Acid Stained Concrete Flooring

acid stained concrete pool deck

Stained concrete as flooring used to be rare, and a trend flooring option. In the last decade, it has exploded onto the market and has achieved a firm acceptance by homeowners, builders, architects, and designers.

Acid stains create a unique look giving concrete visual character which cannot be achieved by using a conventional polymer or pigment type stain. When placed on a cementitious surface, the single component coloring solution of acidic metallic ion particles (acid stain), chemically react with the particles in the cement (free alkali) to form oxides. Typical paint or coating stains cover up the concrete, while chemical stains infuse the color into the surface to become a permanent part of the substrate which will not crack, chip, fade or peel. The resulting effect creates a translucent, variegated effect, showcasing the character of the substrate. Depending upon the cement content, age, porosity and manner in which hydration took place, the chemical stain will react differently every time. These variables cause broad drifts in color and mottled surface effects which are not considered defects, they are the reason for it’s inherent beauty.

Acid stains transform your concrete into a rich and inviting surface that can fit into virtually any design plan. Available in a warm palette of earth tones, adding scored designs, multiple colors, and unique staining methods can produce a showpiece upon which any decorating style will blend.

If you are a builder or are planning to build a new floor please click the following link to know about the do’s and don’ts for good stained concrete.

A word of caution on interior stained concrete: Many concrete slabs are flawed from carpet tack strips, tile mortar, non-removable stains, previous coatings, or are just poorly finished. These slabs are not likely to provide the beautiful finishes commonly seen in photos here and elsewhere.

However, with a low cost concrete overlay placed after proper surface preparation, the professionals at Dalcrete can provide you a restored concrete surface tailor made for our stained concrete finishes. Our concrete overlays are hand finished with techniques designed to mimic the burnishing of steel trowel and power-trowelled concrete to give rich variations just like new concrete slabs.

Considerations When Selecting Acid Stain Colors

When choosing Acid stain as a color choice and finish for Concrete it is necessary to be educated on its limitations. The end user should be aware that the basic principles which make Acid Staining so beautifully mottled, variegated and marbleized can also cause some undesirable results.

Un-reacted Acid Stain in its packaging is often a translucent color that does not represent the final color that the concrete surface will become after the reaction and finishing takes place. Many tan and amber Acid Stain colors come out of the package a light green color, and black is generally anything but.

The final color will not be evident until the Stain has completely reacted with the cement substrate. The reaction takes place over a period of 1-8 hours (depending on the manufacturer). Additionally, the color when dry is usually altered to a deep wet look coloration with the application of solvent based sealers, though a water based sealer can maintain the soft look of the acid Stain when dry.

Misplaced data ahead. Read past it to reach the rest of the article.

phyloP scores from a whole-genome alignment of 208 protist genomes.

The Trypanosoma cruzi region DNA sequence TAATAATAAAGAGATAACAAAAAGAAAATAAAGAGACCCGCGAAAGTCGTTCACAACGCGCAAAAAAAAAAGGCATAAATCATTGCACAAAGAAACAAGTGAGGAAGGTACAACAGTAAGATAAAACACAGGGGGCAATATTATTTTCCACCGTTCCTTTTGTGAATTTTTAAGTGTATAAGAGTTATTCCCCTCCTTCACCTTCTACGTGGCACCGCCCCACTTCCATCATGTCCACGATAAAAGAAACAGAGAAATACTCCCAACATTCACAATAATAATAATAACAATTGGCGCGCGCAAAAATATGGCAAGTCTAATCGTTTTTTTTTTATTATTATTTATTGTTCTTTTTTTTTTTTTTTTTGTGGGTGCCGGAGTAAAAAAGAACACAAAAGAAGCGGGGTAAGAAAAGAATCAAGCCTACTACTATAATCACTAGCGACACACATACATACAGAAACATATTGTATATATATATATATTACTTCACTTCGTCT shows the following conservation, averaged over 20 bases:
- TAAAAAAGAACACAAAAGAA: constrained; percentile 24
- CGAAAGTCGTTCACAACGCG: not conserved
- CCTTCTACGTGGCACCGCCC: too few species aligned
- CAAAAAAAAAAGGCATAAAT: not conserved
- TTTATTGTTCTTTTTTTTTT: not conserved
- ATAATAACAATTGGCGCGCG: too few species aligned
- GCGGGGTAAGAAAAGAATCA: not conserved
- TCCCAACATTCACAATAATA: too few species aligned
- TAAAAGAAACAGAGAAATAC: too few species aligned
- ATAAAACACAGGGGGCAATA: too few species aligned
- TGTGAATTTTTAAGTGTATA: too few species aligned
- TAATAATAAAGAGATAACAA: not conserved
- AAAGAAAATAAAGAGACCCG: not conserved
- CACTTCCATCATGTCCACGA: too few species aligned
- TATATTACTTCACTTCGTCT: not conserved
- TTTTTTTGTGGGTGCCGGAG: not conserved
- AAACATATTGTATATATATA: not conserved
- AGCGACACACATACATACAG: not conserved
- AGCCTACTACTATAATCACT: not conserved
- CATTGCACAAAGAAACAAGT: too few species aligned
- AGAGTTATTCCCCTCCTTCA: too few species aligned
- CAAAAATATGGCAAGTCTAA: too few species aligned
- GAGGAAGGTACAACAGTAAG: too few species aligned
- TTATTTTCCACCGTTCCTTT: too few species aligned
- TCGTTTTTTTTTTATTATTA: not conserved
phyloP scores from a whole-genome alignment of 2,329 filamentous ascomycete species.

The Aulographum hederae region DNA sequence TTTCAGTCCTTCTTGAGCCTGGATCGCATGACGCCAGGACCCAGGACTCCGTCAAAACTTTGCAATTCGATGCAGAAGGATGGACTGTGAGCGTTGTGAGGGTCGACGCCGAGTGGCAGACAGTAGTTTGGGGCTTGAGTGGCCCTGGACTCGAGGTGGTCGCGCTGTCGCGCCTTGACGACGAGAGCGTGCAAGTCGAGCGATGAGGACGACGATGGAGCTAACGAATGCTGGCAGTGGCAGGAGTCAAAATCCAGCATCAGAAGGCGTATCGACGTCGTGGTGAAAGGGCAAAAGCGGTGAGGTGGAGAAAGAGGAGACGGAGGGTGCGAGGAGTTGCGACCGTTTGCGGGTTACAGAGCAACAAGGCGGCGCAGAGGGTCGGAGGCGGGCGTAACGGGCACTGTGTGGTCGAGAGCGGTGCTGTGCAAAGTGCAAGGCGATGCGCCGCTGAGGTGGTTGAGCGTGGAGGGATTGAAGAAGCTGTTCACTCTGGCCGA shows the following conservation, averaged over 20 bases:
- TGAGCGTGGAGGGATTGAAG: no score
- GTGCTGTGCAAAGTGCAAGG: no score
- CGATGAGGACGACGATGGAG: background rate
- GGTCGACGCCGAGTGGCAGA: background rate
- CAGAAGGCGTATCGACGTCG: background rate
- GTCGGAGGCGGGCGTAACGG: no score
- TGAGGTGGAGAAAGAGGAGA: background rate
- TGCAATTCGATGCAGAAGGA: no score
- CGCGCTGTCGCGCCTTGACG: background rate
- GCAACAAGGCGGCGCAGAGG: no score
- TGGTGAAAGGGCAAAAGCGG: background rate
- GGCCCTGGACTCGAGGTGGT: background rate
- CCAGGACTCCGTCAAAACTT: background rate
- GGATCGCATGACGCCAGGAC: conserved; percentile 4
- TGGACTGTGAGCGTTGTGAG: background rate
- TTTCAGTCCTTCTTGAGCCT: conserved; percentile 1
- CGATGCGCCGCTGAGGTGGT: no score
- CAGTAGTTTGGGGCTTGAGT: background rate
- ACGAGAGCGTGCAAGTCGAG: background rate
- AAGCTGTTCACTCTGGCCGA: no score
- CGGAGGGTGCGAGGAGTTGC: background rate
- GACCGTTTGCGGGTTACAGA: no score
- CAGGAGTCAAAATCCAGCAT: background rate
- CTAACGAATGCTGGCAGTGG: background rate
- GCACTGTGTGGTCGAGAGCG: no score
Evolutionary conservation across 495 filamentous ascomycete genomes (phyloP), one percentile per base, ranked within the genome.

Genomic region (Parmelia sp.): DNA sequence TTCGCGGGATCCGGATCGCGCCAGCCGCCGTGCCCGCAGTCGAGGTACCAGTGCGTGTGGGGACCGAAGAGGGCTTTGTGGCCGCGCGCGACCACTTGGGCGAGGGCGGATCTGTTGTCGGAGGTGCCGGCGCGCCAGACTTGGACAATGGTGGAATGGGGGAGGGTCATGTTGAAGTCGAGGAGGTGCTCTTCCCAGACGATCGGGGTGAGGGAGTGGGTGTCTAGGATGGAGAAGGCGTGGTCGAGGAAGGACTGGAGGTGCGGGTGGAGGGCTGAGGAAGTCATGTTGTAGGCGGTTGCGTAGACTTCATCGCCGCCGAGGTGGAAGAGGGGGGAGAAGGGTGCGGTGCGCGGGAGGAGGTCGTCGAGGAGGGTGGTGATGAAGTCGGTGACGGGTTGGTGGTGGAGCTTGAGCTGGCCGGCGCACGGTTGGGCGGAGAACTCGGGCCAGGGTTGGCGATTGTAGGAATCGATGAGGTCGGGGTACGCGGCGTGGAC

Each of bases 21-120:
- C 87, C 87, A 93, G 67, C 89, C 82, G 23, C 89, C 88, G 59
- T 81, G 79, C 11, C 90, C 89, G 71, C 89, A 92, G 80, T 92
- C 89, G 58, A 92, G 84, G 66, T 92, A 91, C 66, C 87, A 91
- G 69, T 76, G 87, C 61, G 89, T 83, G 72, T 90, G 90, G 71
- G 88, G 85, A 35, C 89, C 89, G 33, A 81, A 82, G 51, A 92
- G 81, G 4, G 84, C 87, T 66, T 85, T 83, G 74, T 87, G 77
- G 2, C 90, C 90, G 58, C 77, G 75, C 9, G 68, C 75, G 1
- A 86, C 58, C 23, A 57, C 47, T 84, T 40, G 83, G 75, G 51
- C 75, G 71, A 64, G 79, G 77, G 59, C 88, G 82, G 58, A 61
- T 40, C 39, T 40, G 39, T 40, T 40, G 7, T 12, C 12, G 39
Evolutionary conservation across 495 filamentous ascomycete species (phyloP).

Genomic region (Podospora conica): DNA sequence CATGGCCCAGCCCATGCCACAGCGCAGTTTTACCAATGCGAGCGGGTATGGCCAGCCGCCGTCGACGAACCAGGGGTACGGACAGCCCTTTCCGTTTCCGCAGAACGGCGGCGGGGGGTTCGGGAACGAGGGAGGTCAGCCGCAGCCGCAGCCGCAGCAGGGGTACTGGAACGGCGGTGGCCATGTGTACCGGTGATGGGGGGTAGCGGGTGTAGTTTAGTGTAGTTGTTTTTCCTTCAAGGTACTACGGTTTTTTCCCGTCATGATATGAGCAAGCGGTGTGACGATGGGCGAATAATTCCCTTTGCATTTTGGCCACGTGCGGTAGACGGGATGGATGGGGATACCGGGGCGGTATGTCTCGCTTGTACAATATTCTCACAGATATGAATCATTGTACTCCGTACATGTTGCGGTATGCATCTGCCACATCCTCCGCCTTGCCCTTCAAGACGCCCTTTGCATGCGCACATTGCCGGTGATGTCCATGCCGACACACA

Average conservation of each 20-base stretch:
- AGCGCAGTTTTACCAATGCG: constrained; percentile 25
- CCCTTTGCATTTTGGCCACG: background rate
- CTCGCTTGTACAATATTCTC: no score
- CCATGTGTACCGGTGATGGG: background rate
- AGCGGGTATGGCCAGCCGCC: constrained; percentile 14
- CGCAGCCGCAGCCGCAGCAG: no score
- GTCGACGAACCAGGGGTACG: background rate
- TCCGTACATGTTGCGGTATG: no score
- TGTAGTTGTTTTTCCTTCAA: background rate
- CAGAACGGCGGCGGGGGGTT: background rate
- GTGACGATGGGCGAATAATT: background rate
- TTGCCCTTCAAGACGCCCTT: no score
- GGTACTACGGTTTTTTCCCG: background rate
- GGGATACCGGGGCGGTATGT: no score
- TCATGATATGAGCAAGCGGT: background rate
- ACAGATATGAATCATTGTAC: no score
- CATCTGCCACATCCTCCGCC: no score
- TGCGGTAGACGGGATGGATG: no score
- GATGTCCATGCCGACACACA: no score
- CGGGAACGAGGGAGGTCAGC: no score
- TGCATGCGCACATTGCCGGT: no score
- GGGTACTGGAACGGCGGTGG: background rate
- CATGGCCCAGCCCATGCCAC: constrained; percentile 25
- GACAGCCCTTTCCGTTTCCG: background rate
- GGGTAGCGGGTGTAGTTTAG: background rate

Acid Stains add translucent colors to the concrete surface and do not hide the imperfections of the concrete. Flaws from poor finishing, carpet tack strips holes, tile mortar, non-removable stains from oils and other items, previous coating removal marks – even shadowing from VCT and tile grids – will not disappear.

Any undesirable blemishes or imperfections should be addressed prior to stain application. We will help you to determine which ones may be of concern and propose a remediation.

Application hazards and variations in the surface generally blend in or simply add to the variegated look and feel desired when choosing the natural marbling effect of direct concrete stain.

Color charts should be used as a guide only. On request an onsite mockup can be created to determine final color, or in case of overlays we can create a sample.

Color varies depending on surface porosity and texture, concrete composition and age, preparation and application techniques, number applications, dilution rates, and other factors.

We have extensive experience with acid stains from most manufacturers, because of their consistent quality and reliability we prefer to work with:

 Chem-Stone® (see color chart) Chem-Coat® (see color chart)
 Kemiko® (see color chart) Scofield® (see color chart)
 Cohills ProSeries®  Cohills Earthtone® (see color chart)
 Düraamen® (see color chart)DCS® (see color chart)

Acid stains are permanent they cannot be easily removed, color will not fade, chip, crack or peel and wears only as the concrete wears.

Acid stains do not hide surface blemishes cracks or construction errors. No matter how discolored the concrete, many blemishes or variations will only add to the character of the finished floor.

We serve Dallas, Plano, Frisco, Mckinney, Allen, Lewisville, Grapevine, Arlington, Grand Prairie, South Lake, Flower Mound, Rowlett, Rockwall and the entire DFW Metroplex.

Considerations for Builders:

When putting together a construction schedule it is often understood that ‘concrete work’ is performed at the beginning of any project. Concrete Staining is not ‘concrete work’ as much as it is ‘finish work’ and therefore should be scheduled to commence after the painting stage, prior to finishing work.

However, some builders prefer to schedule any concrete scoring the day after the pour. This allows score lines to continue across rooms once walls are erected. If scoring is done after framing, score lines are normally terminated into a border scored 6″ to 8″ from the walls.